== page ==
Sours have become popular in recent years, with profiles that feature sour, acidic and tart flavors. Sometimes when wild yeasts are used, these beers take on an earthy mustiness referred to as funk. They are a broad category of beers that cover a range of styles, colors and strengths. When a brewer adds fruit it’s usually in an effort to soften and/or complement the sour and tart character. Today, Peaks and Pints in Tacoma’s Proctor District offers a flight of five fruited sours that we call Craft Beer Crosscut 8.4.19: Flight of Fruited Sours.
Craft Beer Crosscut 8.4.19: Flight of Fruited Sours
Gose originated along the river Gose, which flows through the town of Goslar in the German state of Lower Saxony. Traditional versions are quite sour and salty. The saltiness in particular likely came from the naturally saline, mineral-rich water from around Goslar and Leipzig that was used for brewing. The style is similar to a hefeweizen, in that it’s made with high amounts of malted wheat. It has very low hop bitterness. However, this beer can have some dryness and spice from additions of coriander and salt. The gose is commonly fermented with both yeast and lactobacillus, and will range in alcohol from 4 to 5 percent ABV. Georgetown Brewing’s Rickleberry Gose slides in under the 4 percent range, but hits the mark with wheat, salt, coriander, English ale yeast and Lactobacillus. What makes Rickleberry ridiculously delicious is the addition of blackberry and raspberry puree.
Founded in 2008 by Patrick Rue, The Bruery began when Rue, a recent law school graduate and homebrewer, figured out that he loved the hobby so much, he’d start a brewery instead of studying for the Bar. Later, in 2015, Rue launched Bruery Terreux — loosely translated as “Earthy Brewery” — as a dedicated space to provide the freedom (and bacteria) to get weird with wild and sour ales. One of Rue’s oak foeders is dedicated exclusively to Frucht, his series of fruited Berliner weisse-style beers. This tropical installment has pineapple, dragon fruit, and prickly pear added.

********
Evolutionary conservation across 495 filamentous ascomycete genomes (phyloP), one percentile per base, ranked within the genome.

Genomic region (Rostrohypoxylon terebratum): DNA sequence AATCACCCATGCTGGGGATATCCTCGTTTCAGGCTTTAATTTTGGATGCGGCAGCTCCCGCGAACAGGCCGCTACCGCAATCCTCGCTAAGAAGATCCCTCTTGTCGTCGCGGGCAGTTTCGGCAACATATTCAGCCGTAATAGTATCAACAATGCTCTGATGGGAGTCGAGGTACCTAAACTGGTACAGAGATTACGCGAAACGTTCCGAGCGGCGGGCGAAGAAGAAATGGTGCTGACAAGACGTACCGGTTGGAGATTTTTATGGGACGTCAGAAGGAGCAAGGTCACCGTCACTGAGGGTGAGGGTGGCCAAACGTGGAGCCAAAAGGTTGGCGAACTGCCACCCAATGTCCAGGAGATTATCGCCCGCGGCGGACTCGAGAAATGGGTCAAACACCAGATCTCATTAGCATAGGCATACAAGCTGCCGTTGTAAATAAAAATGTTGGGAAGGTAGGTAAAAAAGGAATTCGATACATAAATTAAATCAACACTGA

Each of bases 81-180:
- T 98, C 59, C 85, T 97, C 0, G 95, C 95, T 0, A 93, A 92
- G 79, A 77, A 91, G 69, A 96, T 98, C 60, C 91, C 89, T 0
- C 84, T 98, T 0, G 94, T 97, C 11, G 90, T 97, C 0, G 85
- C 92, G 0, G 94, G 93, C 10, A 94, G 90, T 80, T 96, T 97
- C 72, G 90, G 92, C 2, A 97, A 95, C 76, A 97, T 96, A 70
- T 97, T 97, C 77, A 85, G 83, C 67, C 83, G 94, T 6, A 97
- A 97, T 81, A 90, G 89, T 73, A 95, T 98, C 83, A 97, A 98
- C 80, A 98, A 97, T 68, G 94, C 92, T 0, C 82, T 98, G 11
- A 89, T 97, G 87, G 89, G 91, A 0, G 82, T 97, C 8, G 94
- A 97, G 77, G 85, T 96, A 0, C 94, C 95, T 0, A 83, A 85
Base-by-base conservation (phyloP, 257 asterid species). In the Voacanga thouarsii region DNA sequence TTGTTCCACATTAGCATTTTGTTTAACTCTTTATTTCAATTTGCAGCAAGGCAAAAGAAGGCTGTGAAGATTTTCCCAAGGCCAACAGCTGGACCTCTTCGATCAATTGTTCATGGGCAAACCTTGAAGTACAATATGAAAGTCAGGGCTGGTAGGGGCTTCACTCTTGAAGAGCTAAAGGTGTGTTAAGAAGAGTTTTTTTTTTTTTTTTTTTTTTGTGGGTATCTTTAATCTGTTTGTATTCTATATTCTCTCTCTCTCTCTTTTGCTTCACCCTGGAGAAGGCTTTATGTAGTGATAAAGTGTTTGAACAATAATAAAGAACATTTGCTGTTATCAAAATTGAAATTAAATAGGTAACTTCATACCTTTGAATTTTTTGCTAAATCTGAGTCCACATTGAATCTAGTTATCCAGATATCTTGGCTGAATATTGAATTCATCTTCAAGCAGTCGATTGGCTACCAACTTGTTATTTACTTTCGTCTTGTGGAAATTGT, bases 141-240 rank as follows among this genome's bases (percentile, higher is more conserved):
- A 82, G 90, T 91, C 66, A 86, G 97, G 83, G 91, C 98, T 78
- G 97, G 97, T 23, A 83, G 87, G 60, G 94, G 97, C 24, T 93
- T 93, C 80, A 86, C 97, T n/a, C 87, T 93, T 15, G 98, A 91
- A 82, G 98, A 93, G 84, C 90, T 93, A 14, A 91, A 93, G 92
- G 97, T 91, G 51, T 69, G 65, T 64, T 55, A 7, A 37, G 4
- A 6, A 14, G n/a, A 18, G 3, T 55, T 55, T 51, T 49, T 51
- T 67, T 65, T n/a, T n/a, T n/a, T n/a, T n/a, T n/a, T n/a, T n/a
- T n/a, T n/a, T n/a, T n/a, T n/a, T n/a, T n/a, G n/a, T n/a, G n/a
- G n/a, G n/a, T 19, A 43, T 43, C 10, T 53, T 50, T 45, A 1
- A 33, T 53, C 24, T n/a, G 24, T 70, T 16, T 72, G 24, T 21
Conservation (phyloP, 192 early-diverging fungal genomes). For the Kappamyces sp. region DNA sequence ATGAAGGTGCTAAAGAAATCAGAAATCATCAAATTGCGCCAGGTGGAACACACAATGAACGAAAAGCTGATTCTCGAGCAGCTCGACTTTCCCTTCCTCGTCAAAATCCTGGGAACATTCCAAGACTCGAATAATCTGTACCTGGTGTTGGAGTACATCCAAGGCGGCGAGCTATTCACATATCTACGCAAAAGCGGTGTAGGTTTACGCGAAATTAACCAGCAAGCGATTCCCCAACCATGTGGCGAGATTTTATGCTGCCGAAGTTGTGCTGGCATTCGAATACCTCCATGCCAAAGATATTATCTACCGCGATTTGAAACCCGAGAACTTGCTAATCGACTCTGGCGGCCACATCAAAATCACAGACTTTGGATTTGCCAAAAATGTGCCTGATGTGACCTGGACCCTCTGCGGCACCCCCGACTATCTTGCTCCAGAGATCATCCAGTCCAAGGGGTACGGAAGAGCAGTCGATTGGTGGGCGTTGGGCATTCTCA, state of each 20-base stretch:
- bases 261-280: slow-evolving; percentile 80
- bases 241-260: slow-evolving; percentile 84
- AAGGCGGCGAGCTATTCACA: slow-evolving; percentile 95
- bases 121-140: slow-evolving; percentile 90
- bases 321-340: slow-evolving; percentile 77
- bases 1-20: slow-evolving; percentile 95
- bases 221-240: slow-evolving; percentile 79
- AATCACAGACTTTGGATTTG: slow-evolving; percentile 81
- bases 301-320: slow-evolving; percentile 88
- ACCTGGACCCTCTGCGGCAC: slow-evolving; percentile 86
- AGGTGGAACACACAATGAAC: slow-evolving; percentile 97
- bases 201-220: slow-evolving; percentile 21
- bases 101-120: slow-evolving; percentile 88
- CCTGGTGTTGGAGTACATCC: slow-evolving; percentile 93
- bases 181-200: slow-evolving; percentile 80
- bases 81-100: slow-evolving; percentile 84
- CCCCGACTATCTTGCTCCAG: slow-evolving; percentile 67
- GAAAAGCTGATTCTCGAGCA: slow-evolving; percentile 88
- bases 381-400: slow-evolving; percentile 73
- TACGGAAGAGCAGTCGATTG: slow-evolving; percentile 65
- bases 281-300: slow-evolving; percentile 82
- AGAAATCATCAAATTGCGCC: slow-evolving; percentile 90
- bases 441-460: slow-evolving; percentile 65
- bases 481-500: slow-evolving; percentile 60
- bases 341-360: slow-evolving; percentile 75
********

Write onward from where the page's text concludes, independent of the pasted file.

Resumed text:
The third in a line of collaborative beers done in partnership with Omnipollo, Crooked Stave’s Bianca Blackberry Wild Wild Brett is fermented in oak foeders with lactose and blackberries from Lynden, Washington. The blackberries come off rich and jammy with only a mild tartness. The lactose adds a creaminess that rounds-out the full-flavored mouthfeel.
Cascade Brewing’s The Rainbow Project is a blend of sour wheat and blond ales aged in oak wine barrels for up to 18 months with orange, lime and lemon zest as well as whole Northwest-grown strawberries. Offering a colorful combination of fruit varieties, this seasonal draft-only release delivers a brilliant polychromatic spectrum of citrus and berry flavor. This fruited sour’s acidity on this thing is through the roof.
6.8% ABV, 11 IBU
Brewed by Belgian Brouwerij Verhaeghe, Duchesse de Bourgogne is a Flanders red ale, a blend of 8-month-old and 18-month-old ales, in this case. As with all red ales, the drink gets its characteristic sour and tart quality from lactic acid, while aging in oak barrels imparts a deeper body. The drink is named for Duchess Mary of Burgundy, a filthy-rich medieval heiress who suffered an unfortunate (and deadly) fall from her horse — it happens. This ruby-hued sipper boasts notes of tart plums, black cherries, and that funky, yeasty finish every sour fan demands — that is, until Verhaeghe adds Belgian sour cherries to the maturing beer. Cherry Duchesse de Bourgogne is aged in oak casks, and utilizing whole cherries from the Limburg region of Belgium, as opposed to cherry syrup that is sometimes used in cherry beer production, Duchesse Cherry truly lives up to its name.